Later On

A blog written for those whose interests more or less match mine.

Medical malpractice

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According to many doctors, medical malpractice is a phony problem pushed onto the public by trial lawyers and liberals, and in fact if the medical profession could only stop lawsuits by putting ridiculously low caps on awards, there would be no more medical malpractice—because, you see, it could not possibly be the case that doctors are at fault. No, it’s the lawyers!! (Look over there, where I’m pointing, and stop looking at me, say the doctors.)

A counter-example reported in the NY Times by Walt Bogdanich and Kristina Rebelo:

It was well after midnight when Dr. Salvatore J. A. Sclafani finally hit the “send” button.

Soon, colleagues would awake to his e-mail, expressing his anguish and shame over the discovery that the tiniest, most vulnerable of all patients — premature babies — had been over-radiated in the department he ran at State University of New York Downstate Medical Center in Brooklyn.

A day earlier, Dr. Sclafani noticed that a newborn had been irradiated from head to toe — with no gonadal shielding — even though only a simple chest X-ray had been ordered.

“I was mortified,” he wrote on July 27, 2007. Worse, technologists had given the same baby about 10 of these whole-body X-rays. “Full, unabashed, total irradiation of a neonate,” Dr. Sclafani said, adding, “This poor, defenseless baby.”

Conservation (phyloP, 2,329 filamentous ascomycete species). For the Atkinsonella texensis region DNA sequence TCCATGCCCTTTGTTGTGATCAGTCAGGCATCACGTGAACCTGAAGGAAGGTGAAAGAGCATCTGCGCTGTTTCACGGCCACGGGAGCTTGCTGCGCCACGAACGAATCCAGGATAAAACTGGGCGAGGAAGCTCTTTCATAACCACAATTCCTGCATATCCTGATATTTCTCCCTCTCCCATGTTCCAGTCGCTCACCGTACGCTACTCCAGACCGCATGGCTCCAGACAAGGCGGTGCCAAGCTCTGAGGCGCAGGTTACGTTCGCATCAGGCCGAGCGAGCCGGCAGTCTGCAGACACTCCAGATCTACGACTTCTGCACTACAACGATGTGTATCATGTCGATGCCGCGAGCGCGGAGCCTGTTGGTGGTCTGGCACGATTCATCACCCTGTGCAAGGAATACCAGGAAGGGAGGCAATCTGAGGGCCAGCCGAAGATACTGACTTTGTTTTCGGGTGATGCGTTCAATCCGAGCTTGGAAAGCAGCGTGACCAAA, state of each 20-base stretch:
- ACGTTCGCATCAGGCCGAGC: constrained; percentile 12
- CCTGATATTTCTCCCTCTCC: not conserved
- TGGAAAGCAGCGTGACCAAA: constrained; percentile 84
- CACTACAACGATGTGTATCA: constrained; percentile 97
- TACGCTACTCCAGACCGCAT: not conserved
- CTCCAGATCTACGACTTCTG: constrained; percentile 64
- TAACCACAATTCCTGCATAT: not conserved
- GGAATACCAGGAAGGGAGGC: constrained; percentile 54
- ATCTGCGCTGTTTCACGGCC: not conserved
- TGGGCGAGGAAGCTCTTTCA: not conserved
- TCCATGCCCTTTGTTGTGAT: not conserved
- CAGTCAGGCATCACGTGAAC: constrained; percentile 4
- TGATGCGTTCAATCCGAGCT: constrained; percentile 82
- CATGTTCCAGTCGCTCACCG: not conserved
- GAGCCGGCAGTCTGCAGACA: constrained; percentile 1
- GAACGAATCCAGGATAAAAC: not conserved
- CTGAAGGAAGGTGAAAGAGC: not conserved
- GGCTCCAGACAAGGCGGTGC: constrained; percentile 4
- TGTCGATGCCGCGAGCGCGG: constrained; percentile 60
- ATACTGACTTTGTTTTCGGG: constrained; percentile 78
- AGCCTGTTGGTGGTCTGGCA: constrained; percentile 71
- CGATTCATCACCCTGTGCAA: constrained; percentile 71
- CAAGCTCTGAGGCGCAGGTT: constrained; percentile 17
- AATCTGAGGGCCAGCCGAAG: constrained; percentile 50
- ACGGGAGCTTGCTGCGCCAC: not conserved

And the problems did not end there. Dr. John Amodio, the hospital’s new pediatric radiologist, found that full-body X-rays of premature babies had occurred often, that radiation levels on powerful CT scanners had been set too high for infants, and that babies had been poorly positioned, making it hard for doctors to interpret the images.

The hospital had done the full-body X-rays, known as “babygrams,” even though they had been largely discredited because of concerns about the potential harm of radiation on the young. Dr. Sclafani and Dr. Amodio quickly stopped the babygrams and instituted tight controls on how and when radiation was used on babies, according to doctors who work there. But the hospital never reported the problems in the unit to state health officials as required.

A little over a week ago, after The New York Times asked about the situation at Downstate, the state health commissioner, Dr. Nirav R. Shah, ordered two offices of the department to investigate.

“Our investigators will pull films, they will examine the medical records and they will interview relevant staff,” said Claudia Hutton, the department’s director of public affairs. “Our authority to investigate goes basically as far as we need it to go.”

The errors at Downstate raise broader questions about the competence, training and oversight of technologists who operate radiological equipment that is becoming increasingly complex and powerful. If technologists could not properly take a simple chest X-ray, how can they be expected to safely operate CT scanners or linear accelerators?

With technologists in many states lightly regulated, or not at all, . . .

Continue reading.

Written by LeisureGuy

28 February 2011 at 8:59 am

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